Johnny Foreigner - Johnny Foreigner vs Everything (Cover Artwork)

Johnny Foreigner

Johnny Foreigner vs Everything (2011)


After Johnny Foreigner's last attempt in 2009, Grace and the Bigger Picture, I had high expectations for Johnny Foreigner vs Everything, and for the most part those expectations were met. It will certainly please fans of their previous two albums, as their signature noise-pop riffs and anthemic choruses are back in abundance throughout the 17 tracks, adequately dispersed by electronic instrumental and ambient spoken word sections.

Opening with the hideously long winded "If I'm the Most Famous Boy You've Fucked, Then Honey, Yr in Trouble" (one has to wonder why they bothered to shorten "you're"), listeners may be deceived in to thinking they are listening to yet another "land-fill" indie band. This deception lasts all of 30 seconds, as the song transforms in to a chaotic harmony of distorted guitars, crashing cymbals and aggressive (at least by indie pop's standards) vocals, which sets the tone perfectly for the remainder of the album. Vocalists Alexei Berrow and Kelly Southern work perfectly together, whether they are screaming at the top of their lungs ("Electricity vs the Dead") or delivering emotionally charged lyrics ("200x").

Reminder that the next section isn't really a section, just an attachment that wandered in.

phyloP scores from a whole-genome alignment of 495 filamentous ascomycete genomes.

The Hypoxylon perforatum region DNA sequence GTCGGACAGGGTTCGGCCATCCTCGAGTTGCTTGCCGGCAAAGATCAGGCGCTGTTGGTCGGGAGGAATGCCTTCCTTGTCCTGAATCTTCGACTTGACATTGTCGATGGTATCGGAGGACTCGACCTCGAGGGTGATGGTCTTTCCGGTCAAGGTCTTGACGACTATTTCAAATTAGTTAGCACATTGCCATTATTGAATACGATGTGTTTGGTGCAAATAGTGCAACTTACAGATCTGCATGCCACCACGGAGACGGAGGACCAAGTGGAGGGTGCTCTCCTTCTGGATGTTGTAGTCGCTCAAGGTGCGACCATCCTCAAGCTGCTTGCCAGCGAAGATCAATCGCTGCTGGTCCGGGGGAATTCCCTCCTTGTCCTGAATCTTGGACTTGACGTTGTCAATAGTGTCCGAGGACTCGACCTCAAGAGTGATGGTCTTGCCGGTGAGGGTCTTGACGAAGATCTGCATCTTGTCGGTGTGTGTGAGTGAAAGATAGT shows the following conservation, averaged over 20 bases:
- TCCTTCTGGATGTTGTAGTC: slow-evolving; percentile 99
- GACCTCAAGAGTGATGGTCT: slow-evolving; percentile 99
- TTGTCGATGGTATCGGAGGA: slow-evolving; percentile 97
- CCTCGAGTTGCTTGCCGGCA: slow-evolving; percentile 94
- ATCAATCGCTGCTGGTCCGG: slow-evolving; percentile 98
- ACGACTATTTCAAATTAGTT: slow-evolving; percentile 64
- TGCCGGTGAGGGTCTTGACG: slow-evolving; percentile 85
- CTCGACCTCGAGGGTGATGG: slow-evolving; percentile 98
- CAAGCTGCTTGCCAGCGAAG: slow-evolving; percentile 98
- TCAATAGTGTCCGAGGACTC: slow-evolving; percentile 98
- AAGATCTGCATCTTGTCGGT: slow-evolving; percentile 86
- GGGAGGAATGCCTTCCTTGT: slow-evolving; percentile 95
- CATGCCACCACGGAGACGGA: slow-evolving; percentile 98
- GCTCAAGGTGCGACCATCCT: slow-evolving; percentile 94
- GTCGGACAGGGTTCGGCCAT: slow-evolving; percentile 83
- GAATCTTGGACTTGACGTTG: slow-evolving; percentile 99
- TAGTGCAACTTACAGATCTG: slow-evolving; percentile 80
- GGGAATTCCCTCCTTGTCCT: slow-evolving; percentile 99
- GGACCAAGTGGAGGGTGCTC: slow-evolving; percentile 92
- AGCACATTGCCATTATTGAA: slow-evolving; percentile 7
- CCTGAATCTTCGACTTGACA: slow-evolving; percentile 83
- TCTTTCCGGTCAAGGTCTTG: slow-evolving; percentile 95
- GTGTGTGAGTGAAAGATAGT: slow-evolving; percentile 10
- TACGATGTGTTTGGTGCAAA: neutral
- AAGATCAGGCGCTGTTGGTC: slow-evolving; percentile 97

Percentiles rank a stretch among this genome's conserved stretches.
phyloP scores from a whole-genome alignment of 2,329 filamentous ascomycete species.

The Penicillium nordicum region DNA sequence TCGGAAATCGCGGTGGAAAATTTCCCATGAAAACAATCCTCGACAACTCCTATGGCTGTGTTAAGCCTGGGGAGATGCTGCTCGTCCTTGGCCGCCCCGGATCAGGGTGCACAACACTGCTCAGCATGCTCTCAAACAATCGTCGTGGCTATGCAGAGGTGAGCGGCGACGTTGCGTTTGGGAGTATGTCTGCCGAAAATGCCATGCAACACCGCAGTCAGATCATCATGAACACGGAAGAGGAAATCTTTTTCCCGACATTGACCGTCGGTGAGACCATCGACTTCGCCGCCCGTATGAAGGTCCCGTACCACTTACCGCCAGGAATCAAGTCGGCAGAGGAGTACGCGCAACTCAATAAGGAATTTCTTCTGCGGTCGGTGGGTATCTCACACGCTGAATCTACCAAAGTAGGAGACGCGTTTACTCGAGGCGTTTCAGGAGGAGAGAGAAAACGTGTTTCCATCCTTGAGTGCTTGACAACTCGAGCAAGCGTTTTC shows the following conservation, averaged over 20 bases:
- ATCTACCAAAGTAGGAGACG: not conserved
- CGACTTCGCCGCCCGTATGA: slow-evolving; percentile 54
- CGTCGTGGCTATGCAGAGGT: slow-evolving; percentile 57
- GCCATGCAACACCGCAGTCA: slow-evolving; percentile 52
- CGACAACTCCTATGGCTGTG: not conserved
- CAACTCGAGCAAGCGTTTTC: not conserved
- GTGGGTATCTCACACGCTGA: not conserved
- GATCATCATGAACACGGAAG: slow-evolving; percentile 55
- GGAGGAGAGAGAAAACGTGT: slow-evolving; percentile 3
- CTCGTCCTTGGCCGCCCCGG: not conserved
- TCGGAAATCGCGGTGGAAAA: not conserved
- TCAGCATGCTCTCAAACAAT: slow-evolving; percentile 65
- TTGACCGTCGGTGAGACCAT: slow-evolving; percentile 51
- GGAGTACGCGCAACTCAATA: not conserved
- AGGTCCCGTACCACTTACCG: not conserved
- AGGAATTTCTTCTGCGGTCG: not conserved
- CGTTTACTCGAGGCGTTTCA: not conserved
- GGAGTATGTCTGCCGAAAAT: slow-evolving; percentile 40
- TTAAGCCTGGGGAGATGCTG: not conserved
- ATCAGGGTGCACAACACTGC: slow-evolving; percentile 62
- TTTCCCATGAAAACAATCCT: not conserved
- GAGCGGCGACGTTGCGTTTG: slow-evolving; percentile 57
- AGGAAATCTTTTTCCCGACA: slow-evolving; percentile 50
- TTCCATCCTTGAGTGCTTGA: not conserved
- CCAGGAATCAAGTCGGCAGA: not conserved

Despite all of this, Johnny Foreigner vs Everything is not a perfect album; the spoken word segments,"Concret1" and "Concret2", seem out of place and despite neither being over two minutes, they feel a lot longer. The song titles also leave a lot to be desired, as some are ludicrously long. But this is just a minor qualm.

Comparisons have been, and will continue to be, made between Johnny Foreigner and Los Campesinos!, a better known seven-piece indie band from Cardiff, Wales, who produce a similar brand of distorted pop. Their obvious similarities, however, are only skin deep, and you do not have to look far to find where they differ. Despite being four members shorter than Los Campesinos!, Johnny Foreigner manage to make considerably more noise, as screaming guitars and zealous shouts are much more apparent.

To conclude, Johnny Foreigner vs Everything is a great addition to the band's discography, and delivers exactly what fans of previous albums are looking for. Those who have not heard them before would do well to give "With Who, Who and What I've Got (Standard Rock)" a listen, as this track encompasses the Johnny Foreigner sound.